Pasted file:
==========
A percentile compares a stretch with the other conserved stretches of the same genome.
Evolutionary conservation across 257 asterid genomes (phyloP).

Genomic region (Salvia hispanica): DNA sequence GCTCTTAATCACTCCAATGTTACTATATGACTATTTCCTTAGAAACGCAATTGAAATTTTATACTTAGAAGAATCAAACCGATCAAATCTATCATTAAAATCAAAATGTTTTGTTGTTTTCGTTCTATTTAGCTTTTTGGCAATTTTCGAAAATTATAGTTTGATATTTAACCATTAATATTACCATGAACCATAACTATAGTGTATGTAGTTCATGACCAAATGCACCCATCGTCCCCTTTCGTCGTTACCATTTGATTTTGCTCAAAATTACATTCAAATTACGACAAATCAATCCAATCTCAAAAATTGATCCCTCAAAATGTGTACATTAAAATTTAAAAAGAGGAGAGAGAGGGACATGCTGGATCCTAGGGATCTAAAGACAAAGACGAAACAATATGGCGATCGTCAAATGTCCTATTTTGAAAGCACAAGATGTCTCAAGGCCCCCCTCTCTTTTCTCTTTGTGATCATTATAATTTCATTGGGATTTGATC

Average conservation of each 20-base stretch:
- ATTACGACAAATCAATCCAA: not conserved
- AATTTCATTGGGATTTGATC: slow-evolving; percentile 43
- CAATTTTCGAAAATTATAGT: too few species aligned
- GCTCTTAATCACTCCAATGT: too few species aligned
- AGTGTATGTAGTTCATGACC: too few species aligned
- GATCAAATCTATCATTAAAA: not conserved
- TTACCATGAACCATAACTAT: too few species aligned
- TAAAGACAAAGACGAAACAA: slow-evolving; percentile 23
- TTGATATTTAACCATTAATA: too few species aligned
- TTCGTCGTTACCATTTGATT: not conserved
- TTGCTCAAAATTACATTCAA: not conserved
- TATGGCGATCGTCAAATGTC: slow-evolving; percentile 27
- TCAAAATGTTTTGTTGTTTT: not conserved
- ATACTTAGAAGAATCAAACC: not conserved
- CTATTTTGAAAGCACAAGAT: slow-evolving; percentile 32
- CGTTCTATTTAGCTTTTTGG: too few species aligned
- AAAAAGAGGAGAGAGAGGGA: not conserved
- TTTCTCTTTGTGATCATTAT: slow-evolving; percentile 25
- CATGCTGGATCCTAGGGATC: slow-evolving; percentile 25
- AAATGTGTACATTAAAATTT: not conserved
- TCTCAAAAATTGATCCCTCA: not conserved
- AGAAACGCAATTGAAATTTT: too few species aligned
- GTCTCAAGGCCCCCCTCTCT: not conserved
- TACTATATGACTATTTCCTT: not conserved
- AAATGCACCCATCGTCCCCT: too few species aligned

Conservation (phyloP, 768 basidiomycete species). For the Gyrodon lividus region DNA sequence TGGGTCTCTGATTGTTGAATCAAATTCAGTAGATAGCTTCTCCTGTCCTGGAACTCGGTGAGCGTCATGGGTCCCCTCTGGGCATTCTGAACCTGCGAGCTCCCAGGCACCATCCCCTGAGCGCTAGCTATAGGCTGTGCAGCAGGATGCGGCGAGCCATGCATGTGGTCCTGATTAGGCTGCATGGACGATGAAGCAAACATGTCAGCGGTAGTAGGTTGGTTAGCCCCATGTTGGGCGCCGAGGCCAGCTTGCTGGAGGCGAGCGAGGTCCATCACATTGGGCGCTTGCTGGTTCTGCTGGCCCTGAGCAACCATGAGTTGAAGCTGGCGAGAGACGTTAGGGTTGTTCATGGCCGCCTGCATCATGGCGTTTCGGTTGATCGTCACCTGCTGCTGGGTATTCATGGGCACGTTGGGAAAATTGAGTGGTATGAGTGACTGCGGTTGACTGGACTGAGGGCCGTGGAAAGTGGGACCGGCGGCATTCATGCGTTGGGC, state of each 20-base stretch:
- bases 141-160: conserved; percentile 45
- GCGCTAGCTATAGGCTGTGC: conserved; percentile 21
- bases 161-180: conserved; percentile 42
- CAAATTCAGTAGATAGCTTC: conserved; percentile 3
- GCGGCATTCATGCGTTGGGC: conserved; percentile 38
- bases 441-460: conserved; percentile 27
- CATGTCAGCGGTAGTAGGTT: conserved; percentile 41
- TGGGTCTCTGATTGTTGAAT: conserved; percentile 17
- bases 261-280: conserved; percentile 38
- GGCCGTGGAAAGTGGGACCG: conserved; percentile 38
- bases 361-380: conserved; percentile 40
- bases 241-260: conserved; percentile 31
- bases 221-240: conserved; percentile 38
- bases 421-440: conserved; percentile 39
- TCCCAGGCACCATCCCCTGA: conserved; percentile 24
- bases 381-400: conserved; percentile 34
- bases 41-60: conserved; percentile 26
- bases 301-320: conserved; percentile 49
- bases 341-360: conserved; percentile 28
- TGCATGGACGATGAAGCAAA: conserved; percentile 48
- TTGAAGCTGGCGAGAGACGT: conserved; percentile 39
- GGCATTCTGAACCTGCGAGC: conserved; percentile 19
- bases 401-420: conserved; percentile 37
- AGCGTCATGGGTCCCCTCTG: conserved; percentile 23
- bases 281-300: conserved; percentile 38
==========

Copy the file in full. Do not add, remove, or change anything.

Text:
A percentile compares a stretch with the other conserved stretches of the same genome.
Evolutionary conservation across 257 asterid genomes (phyloP).

Genomic region (Salvia hispanica): DNA sequence GCTCTTAATCACTCCAATGTTACTATATGACTATTTCCTTAGAAACGCAATTGAAATTTTATACTTAGAAGAATCAAACCGATCAAATCTATCATTAAAATCAAAATGTTTTGTTGTTTTCGTTCTATTTAGCTTTTTGGCAATTTTCGAAAATTATAGTTTGATATTTAACCATTAATATTACCATGAACCATAACTATAGTGTATGTAGTTCATGACCAAATGCACCCATCGTCCCCTTTCGTCGTTACCATTTGATTTTGCTCAAAATTACATTCAAATTACGACAAATCAATCCAATCTCAAAAATTGATCCCTCAAAATGTGTACATTAAAATTTAAAAAGAGGAGAGAGAGGGACATGCTGGATCCTAGGGATCTAAAGACAAAGACGAAACAATATGGCGATCGTCAAATGTCCTATTTTGAAAGCACAAGATGTCTCAAGGCCCCCCTCTCTTTTCTCTTTGTGATCATTATAATTTCATTGGGATTTGATC

Average conservation of each 20-base stretch:
- ATTACGACAAATCAATCCAA: not conserved
- AATTTCATTGGGATTTGATC: slow-evolving; percentile 43
- CAATTTTCGAAAATTATAGT: too few species aligned
- GCTCTTAATCACTCCAATGT: too few species aligned
- AGTGTATGTAGTTCATGACC: too few species aligned
- GATCAAATCTATCATTAAAA: not conserved
- TTACCATGAACCATAACTAT: too few species aligned
- TAAAGACAAAGACGAAACAA: slow-evolving; percentile 23
- TTGATATTTAACCATTAATA: too few species aligned
- TTCGTCGTTACCATTTGATT: not conserved
- TTGCTCAAAATTACATTCAA: not conserved
- TATGGCGATCGTCAAATGTC: slow-evolving; percentile 27
- TCAAAATGTTTTGTTGTTTT: not conserved
- ATACTTAGAAGAATCAAACC: not conserved
- CTATTTTGAAAGCACAAGAT: slow-evolving; percentile 32
- CGTTCTATTTAGCTTTTTGG: too few species aligned
- AAAAAGAGGAGAGAGAGGGA: not conserved
- TTTCTCTTTGTGATCATTAT: slow-evolving; percentile 25
- CATGCTGGATCCTAGGGATC: slow-evolving; percentile 25
- AAATGTGTACATTAAAATTT: not conserved
- TCTCAAAAATTGATCCCTCA: not conserved
- AGAAACGCAATTGAAATTTT: too few species aligned
- GTCTCAAGGCCCCCCTCTCT: not conserved
- TACTATATGACTATTTCCTT: not conserved
- AAATGCACCCATCGTCCCCT: too few species aligned

Conservation (phyloP, 768 basidiomycete species). For the Gyrodon lividus region DNA sequence TGGGTCTCTGATTGTTGAATCAAATTCAGTAGATAGCTTCTCCTGTCCTGGAACTCGGTGAGCGTCATGGGTCCCCTCTGGGCATTCTGAACCTGCGAGCTCCCAGGCACCATCCCCTGAGCGCTAGCTATAGGCTGTGCAGCAGGATGCGGCGAGCCATGCATGTGGTCCTGATTAGGCTGCATGGACGATGAAGCAAACATGTCAGCGGTAGTAGGTTGGTTAGCCCCATGTTGGGCGCCGAGGCCAGCTTGCTGGAGGCGAGCGAGGTCCATCACATTGGGCGCTTGCTGGTTCTGCTGGCCCTGAGCAACCATGAGTTGAAGCTGGCGAGAGACGTTAGGGTTGTTCATGGCCGCCTGCATCATGGCGTTTCGGTTGATCGTCACCTGCTGCTGGGTATTCATGGGCACGTTGGGAAAATTGAGTGGTATGAGTGACTGCGGTTGACTGGACTGAGGGCCGTGGAAAGTGGGACCGGCGGCATTCATGCGTTGGGC, state of each 20-base stretch:
- bases 141-160: conserved; percentile 45
- GCGCTAGCTATAGGCTGTGC: conserved; percentile 21
- bases 161-180: conserved; percentile 42
- CAAATTCAGTAGATAGCTTC: conserved; percentile 3
- GCGGCATTCATGCGTTGGGC: conserved; percentile 38
- bases 441-460: conserved; percentile 27
- CATGTCAGCGGTAGTAGGTT: conserved; percentile 41
- TGGGTCTCTGATTGTTGAAT: conserved; percentile 17
- bases 261-280: conserved; percentile 38
- GGCCGTGGAAAGTGGGACCG: conserved; percentile 38
- bases 361-380: conserved; percentile 40
- bases 241-260: conserved; percentile 31
- bases 221-240: conserved; percentile 38
- bases 421-440: conserved; percentile 39
- TCCCAGGCACCATCCCCTGA: conserved; percentile 24
- bases 381-400: conserved; percentile 34
- bases 41-60: conserved; percentile 26
- bases 301-320: conserved; percentile 49
- bases 341-360: conserved; percentile 28
- TGCATGGACGATGAAGCAAA: conserved; percentile 48
- TTGAAGCTGGCGAGAGACGT: conserved; percentile 39
- GGCATTCTGAACCTGCGAGC: conserved; percentile 19
- bases 401-420: conserved; percentile 37
- AGCGTCATGGGTCCCCTCTG: conserved; percentile 23
- bases 281-300: conserved; percentile 38